If you can, speak to a native Dutch speaker. There are plenty of language exchange websites where you can chat in English and Dutch to share your knowledge with each other. You might even find an exchange in person. This is an invaluable tool in language learning. You’ll hear someone other than your teacher talking so you can get used to a new accent and to different vocabulary.
Speaking to a native will also boost your confidence knowing that you can have conversations in Dutch and can even make friend in Dutch!
Reading helps you revisit learned vocabulary, and see those words in new sentences and contexts. One excellent source of foreign language exposure is through graded readers, which are designed specifically for language learners of different levels. Another good source is advertisements or menus, which tend to use short, colloquial text.
Train your ear listening to Dutch radio and watching Dutch TV and Film. This is a great technique for comprehension. At the beginning of learning a language you feel like you should know every word but the more you listen to Dutch the more you’ll be able to pick out keywords in a sentence so you can understand. As you listen you’ll hear how they are using certain words or how they formulate sentences.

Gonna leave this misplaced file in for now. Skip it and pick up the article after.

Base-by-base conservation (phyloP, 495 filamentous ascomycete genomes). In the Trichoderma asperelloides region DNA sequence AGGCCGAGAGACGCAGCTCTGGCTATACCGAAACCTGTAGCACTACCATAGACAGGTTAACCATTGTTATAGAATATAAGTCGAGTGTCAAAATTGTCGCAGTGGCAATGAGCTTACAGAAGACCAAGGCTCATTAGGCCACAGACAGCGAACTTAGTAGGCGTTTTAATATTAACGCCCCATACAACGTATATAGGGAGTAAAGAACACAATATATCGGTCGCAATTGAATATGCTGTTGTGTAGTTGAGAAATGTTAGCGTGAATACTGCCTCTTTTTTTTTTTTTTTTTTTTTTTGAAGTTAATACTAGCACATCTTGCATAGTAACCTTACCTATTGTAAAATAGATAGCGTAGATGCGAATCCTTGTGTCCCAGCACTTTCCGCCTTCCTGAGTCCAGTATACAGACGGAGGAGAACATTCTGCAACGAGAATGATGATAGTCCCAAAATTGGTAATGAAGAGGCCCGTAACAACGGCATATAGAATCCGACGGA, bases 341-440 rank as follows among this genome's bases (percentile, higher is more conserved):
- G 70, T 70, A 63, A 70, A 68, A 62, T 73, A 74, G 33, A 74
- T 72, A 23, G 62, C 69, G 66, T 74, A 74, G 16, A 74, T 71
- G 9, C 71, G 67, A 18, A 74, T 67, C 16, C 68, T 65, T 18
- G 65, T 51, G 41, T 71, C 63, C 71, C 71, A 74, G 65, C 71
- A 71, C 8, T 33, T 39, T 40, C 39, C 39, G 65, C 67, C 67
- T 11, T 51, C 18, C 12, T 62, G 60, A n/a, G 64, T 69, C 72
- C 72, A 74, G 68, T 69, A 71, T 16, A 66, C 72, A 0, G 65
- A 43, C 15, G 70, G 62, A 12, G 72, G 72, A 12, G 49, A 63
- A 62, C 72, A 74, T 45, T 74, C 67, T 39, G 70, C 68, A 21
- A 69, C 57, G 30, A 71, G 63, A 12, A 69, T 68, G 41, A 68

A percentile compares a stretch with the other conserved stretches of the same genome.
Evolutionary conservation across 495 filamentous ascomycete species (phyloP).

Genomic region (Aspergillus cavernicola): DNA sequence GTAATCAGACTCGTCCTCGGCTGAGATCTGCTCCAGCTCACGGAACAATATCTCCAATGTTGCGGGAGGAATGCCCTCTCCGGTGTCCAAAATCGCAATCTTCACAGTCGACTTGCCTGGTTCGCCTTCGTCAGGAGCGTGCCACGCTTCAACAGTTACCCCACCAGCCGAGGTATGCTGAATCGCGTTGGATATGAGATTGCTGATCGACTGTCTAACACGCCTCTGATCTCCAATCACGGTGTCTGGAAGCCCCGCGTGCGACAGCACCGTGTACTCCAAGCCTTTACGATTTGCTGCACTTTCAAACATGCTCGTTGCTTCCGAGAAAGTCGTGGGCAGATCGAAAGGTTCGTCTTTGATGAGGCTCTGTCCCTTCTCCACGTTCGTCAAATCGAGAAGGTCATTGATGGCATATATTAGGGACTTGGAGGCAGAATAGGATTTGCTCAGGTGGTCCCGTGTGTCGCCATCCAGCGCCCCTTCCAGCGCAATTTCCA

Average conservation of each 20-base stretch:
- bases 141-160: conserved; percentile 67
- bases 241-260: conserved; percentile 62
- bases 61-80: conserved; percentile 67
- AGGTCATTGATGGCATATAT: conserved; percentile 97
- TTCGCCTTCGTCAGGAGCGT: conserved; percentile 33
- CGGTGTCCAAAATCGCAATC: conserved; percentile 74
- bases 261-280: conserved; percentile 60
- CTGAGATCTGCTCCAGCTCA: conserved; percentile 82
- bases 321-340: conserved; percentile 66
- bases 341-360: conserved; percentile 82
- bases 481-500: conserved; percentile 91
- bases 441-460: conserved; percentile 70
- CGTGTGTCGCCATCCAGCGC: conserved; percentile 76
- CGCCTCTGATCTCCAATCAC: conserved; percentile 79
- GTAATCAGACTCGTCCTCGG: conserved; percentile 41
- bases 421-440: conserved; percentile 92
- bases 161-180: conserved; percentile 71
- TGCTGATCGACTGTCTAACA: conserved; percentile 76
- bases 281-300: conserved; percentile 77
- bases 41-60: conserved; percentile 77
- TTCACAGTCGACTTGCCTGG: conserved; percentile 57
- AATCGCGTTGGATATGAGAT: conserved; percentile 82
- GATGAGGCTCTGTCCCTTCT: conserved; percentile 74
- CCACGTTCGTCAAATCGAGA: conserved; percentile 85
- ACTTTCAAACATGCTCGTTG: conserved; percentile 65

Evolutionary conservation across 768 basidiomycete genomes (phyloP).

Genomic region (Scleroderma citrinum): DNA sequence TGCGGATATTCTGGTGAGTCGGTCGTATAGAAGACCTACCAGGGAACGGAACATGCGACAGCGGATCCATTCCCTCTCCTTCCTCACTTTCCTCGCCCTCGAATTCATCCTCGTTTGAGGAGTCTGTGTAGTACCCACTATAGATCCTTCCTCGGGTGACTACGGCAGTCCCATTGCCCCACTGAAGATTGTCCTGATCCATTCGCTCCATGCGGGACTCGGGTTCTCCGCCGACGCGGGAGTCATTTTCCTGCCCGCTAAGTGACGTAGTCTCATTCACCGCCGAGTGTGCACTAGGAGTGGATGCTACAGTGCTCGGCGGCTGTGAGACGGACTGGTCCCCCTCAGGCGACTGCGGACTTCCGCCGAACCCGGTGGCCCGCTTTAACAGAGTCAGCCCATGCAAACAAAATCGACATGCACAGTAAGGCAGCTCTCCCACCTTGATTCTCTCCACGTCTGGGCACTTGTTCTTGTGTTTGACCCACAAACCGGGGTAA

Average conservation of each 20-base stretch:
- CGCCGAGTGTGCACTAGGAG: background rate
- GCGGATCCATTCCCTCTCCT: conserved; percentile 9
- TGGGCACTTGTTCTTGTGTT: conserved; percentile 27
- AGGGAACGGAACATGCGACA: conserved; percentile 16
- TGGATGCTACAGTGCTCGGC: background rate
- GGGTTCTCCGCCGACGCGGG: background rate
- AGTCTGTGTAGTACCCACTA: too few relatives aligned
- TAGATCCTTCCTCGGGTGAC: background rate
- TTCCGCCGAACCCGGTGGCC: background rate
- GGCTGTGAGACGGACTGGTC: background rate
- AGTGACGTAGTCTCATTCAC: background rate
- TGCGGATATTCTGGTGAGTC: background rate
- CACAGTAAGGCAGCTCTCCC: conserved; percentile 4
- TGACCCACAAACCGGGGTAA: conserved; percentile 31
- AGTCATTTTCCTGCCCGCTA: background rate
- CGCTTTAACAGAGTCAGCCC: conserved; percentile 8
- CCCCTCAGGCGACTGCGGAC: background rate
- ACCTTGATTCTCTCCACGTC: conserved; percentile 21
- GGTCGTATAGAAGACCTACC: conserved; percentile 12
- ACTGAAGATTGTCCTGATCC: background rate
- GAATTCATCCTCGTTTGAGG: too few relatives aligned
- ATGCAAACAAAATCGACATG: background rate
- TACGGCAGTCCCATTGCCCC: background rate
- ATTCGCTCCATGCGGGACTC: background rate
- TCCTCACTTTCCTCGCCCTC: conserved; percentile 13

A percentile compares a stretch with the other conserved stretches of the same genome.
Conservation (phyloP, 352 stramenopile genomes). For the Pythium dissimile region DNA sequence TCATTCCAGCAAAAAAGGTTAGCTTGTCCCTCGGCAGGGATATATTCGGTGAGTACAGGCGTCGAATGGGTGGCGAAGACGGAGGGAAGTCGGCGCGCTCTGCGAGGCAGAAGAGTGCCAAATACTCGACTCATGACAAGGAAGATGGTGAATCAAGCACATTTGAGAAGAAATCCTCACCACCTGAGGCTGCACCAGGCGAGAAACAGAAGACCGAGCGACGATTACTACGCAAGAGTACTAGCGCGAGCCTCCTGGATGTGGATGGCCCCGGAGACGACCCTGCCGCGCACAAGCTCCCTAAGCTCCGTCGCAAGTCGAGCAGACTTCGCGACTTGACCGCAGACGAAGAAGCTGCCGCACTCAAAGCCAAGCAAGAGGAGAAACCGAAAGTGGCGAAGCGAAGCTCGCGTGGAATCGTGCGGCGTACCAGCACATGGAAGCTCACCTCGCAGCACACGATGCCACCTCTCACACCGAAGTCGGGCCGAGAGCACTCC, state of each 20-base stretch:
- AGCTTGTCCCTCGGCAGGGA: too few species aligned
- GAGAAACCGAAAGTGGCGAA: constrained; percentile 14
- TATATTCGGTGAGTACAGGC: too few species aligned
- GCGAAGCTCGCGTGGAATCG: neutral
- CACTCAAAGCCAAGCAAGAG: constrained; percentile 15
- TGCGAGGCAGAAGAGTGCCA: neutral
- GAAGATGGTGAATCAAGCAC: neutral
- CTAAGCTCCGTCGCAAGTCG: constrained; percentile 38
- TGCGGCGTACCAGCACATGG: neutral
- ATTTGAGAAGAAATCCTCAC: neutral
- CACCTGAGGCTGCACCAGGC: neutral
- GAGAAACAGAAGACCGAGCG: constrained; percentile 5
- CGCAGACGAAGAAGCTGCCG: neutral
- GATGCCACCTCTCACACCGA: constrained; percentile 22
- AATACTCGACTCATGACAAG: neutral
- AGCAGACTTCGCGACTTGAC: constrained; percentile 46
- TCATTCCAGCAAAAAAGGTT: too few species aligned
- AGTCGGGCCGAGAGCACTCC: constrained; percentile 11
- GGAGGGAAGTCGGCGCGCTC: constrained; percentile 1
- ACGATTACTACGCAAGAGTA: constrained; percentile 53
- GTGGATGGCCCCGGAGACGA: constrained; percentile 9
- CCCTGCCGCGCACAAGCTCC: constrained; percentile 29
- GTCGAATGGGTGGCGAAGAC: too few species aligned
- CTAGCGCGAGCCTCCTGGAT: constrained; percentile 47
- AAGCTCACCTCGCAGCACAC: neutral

It’s good practice to note down words that come up often. These are usually connecting words or useful verbs that you can work into your own speech.
If you’re struggling with revision and need another method other than using your textbook, you can use online resources to boost your learning between lessons.
Duolingo is a language learning website and App for mobiles and tablets. It’s 100% free and is a great way to improve your language skills. The App is designed so you progress through a language course.
You can practice your speaking, reading, listening and writing skills while playing a game! You’ll improve your vocabulary and grammar skills by answering questions and completing lessons. You start with basic verbs, phrases, and sentences, and learn new words daily.
Duolingo uses repetition as a learning tool. Words and phrases will keep coming up in different questions until you know them by heart.
The App rewards your dedication with points and congratulates you on logging on to your lessons consistently every day.
Duolingo is one of the most popular ways to learn new languages. It is a great fun way to improve your skills and is completely free too!
Babbel offers language courses online through it’s website and on it’s app. It uses quiz style questions to help you progress. You will be shown new grammar and vocabulary and then be asked questions throughout the lesson to reinforce the information.
The courses are really straightforward and easy to use and can be used as a great addition to your Dutch lessons. You can use it as a beginner or go in at a higher level.
Unlike Duolingo however it is not 100% free. You can start a course for free but you have to pay to access more materials.
Overall though Babbel is a great tool and will easily complement your lessons.
In a language class, yesterday’s vocabulary is more important than today’s. The goal is to transfer the short-term knowledge of new vocabulary into your long-term memory. Review is essential – in the first few days or weeks after learning new vocabulary in class, recycle those words and you’ll entrench them in your memory.
Keep on top of your revision and you’ll really make your Dutch lesson count!